IGMA vice president Helen Sanders discusses California’s new AB 262 law, which requires an industry-wide EPD for flat glass.

The Insulating Glass Manufacturers Alliance (IGMA) Winter Conference 2019 began in Austin, Texas, Wednesday with a presentation about how nanotechnology can impact the glass industry and an update from the Emerging Technology and Innovation (ET&I) Task Groups.

Larry Eichel, sustainability director at DryWired, a nanocoatings company, explained the potential benefits of nanocoatings on glass. He said nanocoatings can allow the glass to be self-cleaning, self-sterilizing and self-healing. Nanocoatings can be made more hydrophobic than standard coatings, said Eichel, so the glass would need to be cleaned less often. The current industry standard can achieve a 91-degree contact angle but nanocoatings can achieve a 160-degree contact angle.

Larry Eichel with DryWired gives a presentation on the benefits of nanocoatings for the glass industry.

Eichel also explained that nanocoatings can clean the air and convert volatile organic compounds.

“Every 200 square feet of coated surface equals the air cleaning power of one poplar tree,” he said.

They are also more scratch-resistant than standard coatings, according to Eichel. These coatings can also decrease solar heat gain, boost UV blocking capabilities and shield from radiation. Eichel said nanocoatings are more cost effective than window film for retrofit applications and can be integrated at the OEM level.

Emerging Technology and Innovation

Updates from the ET&I Task Groups followed Eichel’s presentation. A major topic of discussion was the new California AB 262 law requiring an environmental product declaration (EPD) for flat glass. The new law states that all state buildings have to have a global warming potential (GWP) report for four major materials: structural steel, carbon steel rebar, mineral wool insulation and flat glass.

The California Department of General Services (DGS) is requiring the industry to come up with a maximum allowable GWP. Each glass manufacturer will need an EPD for their product to be used in those buildings. Helen Sanders, who serves as IGMA vice president and in strategic business development at Technoform Glass Insulation, said that an EPD will be required not only for each manufacturer, but each facility.

She said the issues are that flat glass is not the final product in the building and that if an industry-wide EPD for flat glass is done, half the manufacturers would be above the average and thus the maximum allowable GWP.

As of January 1, 2019, California has been requesting EPDs from contractors. In January 2020 the state will require EPDs and in January 2021 the DGS will provide a report to the legislature with the maximum allowable GWP.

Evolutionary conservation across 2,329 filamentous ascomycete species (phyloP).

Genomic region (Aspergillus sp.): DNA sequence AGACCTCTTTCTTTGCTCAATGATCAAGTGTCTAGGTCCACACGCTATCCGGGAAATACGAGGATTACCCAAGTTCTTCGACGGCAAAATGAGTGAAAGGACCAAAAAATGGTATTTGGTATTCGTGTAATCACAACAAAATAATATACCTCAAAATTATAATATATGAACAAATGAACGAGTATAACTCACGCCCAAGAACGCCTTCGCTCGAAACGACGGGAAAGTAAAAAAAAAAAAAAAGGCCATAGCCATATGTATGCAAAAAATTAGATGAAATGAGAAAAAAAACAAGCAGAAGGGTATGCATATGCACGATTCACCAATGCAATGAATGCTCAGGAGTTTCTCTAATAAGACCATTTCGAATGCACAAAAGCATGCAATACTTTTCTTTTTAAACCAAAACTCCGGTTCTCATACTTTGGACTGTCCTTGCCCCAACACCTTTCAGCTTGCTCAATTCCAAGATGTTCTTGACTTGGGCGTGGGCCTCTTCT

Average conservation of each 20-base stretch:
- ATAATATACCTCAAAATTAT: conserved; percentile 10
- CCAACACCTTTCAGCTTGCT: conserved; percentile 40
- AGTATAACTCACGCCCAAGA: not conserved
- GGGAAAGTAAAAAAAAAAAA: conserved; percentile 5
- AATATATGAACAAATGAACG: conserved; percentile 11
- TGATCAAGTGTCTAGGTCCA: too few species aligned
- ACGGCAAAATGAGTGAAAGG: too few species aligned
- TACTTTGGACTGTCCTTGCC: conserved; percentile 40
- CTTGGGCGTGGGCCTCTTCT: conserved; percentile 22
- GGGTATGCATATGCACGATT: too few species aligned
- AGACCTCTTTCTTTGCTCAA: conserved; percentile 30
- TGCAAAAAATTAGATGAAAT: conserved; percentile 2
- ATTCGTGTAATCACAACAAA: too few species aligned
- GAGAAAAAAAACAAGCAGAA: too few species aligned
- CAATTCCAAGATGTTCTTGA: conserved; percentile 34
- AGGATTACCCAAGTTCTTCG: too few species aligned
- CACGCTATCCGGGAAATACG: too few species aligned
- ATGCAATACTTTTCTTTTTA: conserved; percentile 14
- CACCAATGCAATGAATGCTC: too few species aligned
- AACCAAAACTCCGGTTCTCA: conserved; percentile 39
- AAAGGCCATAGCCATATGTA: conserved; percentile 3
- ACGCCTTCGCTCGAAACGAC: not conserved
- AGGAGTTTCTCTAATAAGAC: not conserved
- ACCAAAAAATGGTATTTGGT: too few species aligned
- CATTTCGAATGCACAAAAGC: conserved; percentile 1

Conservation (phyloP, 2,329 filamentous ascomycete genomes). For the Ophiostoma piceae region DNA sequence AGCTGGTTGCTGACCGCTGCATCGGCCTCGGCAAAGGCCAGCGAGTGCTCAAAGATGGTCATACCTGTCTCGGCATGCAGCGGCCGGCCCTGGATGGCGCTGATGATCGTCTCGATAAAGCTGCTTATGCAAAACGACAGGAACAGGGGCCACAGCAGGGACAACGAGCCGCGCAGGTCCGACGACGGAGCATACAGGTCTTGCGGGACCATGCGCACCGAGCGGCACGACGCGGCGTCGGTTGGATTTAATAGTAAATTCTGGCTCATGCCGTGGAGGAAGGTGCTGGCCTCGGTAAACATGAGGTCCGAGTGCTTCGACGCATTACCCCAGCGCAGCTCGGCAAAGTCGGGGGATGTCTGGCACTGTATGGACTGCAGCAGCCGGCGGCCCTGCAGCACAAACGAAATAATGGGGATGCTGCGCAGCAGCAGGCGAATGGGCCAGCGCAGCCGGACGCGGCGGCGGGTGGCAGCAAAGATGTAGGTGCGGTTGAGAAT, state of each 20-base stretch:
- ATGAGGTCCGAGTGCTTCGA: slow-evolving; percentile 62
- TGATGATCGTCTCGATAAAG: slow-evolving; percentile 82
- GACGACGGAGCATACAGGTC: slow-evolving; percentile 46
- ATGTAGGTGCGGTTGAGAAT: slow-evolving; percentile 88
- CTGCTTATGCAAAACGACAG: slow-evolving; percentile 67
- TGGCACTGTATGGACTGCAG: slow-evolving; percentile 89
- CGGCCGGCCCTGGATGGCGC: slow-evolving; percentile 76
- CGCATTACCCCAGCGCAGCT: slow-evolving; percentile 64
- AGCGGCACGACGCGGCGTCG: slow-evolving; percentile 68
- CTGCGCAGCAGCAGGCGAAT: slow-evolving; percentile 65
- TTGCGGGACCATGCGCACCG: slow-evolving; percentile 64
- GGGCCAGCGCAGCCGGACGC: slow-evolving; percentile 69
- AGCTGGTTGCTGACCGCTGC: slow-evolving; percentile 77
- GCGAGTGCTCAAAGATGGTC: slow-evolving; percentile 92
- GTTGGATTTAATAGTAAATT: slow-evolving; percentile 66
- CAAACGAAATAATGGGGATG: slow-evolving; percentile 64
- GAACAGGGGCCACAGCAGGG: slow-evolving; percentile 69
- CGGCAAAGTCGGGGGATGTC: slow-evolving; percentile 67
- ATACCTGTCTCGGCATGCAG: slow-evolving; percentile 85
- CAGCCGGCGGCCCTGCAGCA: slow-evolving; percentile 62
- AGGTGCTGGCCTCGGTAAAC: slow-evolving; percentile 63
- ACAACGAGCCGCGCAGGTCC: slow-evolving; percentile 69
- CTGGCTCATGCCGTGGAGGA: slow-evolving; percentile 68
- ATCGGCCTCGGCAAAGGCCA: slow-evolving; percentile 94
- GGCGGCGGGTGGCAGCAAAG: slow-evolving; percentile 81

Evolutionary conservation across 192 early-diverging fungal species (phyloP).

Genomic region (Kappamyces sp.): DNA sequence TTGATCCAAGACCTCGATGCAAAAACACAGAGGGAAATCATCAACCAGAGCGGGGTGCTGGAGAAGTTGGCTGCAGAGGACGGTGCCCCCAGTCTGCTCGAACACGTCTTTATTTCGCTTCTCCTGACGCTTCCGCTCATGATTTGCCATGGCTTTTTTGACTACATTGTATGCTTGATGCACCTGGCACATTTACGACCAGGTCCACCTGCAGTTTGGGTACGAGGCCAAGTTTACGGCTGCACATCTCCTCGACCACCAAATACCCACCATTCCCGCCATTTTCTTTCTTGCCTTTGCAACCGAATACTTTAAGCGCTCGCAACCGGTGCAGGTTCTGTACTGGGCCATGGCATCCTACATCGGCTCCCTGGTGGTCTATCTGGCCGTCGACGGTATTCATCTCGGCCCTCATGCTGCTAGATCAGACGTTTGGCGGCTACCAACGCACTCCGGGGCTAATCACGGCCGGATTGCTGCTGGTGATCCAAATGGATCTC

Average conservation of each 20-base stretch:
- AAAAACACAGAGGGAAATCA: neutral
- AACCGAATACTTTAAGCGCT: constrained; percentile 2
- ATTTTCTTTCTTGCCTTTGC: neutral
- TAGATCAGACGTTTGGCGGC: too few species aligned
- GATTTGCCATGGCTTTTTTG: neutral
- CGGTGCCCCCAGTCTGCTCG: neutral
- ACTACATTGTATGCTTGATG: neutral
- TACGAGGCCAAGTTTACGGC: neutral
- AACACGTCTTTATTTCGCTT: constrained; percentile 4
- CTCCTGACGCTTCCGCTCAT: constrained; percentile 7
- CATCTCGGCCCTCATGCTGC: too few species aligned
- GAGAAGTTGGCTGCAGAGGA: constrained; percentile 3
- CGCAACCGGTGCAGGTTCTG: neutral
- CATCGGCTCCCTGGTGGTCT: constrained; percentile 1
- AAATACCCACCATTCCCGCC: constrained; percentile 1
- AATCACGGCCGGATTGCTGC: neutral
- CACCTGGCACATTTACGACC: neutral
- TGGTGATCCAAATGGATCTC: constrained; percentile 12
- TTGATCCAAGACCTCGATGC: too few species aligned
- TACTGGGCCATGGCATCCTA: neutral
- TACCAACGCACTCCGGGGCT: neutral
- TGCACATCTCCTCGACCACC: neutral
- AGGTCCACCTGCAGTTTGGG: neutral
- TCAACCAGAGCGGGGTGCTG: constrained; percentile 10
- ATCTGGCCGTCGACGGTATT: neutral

Creating an industry-wide EPD for processed glass was discussed. This would require fabricators to create EPDs as well.

“We need to make a decision as an industry about what we want to do here,” said Sanders.

If an industry-wide EPD is created, only fabricators and manufacturers who participate can use the EPD. If companies don’t participate in the industry-wide EPD then they can’t do their own and then compare it to the industry-wide EPD; only those who participated can compare themselves to it.

“You can’t ride on the coattails of the industry and use the industry-wide EPD. You have to commit to the industry-wide EPD or doing it yourself,” said Sanders.

“Other states are looking to adopt the same thing. It would be nice to be proactive rather than reactive about this,” added IGMA executive director Margaret Webb.

IGMA technical director Bill Lingnell of Lingnell Consulting Services updated members about the insulating glass thermal stress standard. Because of the variety of framing systems, edge constructions and different glass constructions, creating the standard will be more complex than standards for monolithic glass. Lingnell hopes to have a draft completed this year

Dave Cooper of Guardian Glass, who is also on the IGMA board of directors, told members that the ISO 19916-1:2018 standard, “Glass in building — Vacuum insulating glass — Part 1: Basic specification of products and evaluation methods for thermal and sound insulating performance” has been approved and is available on the ISO website. The task group is now working on part two, which will focus on mechanical behavior.

The combined IGMA and Insulating Glass Certification Council (IGCC) provisional certification is still in the works, according to an update from John Kent, president of Administrative Management Systems (AMS). The goal of the certification is to provide a shorter alternative to ASTM E-2190 and ASTM E-2188.

Kent said he is still working on testing an effective rapid assessment chamber for the test. Experimentation will begin this week. He hopes to begin testing in February. Kent explained that previous versions of the test had bias for some designs over others and the task group is working to mitigate bias.

“I’m optimistic,” said Kent. “The goal is to have data at the IGCC meeting in early May and into the IGMA meeting in June.”

The conference runs through Thursday, February 7. Stay tuned to USGNN™ for more coverage throughout the week.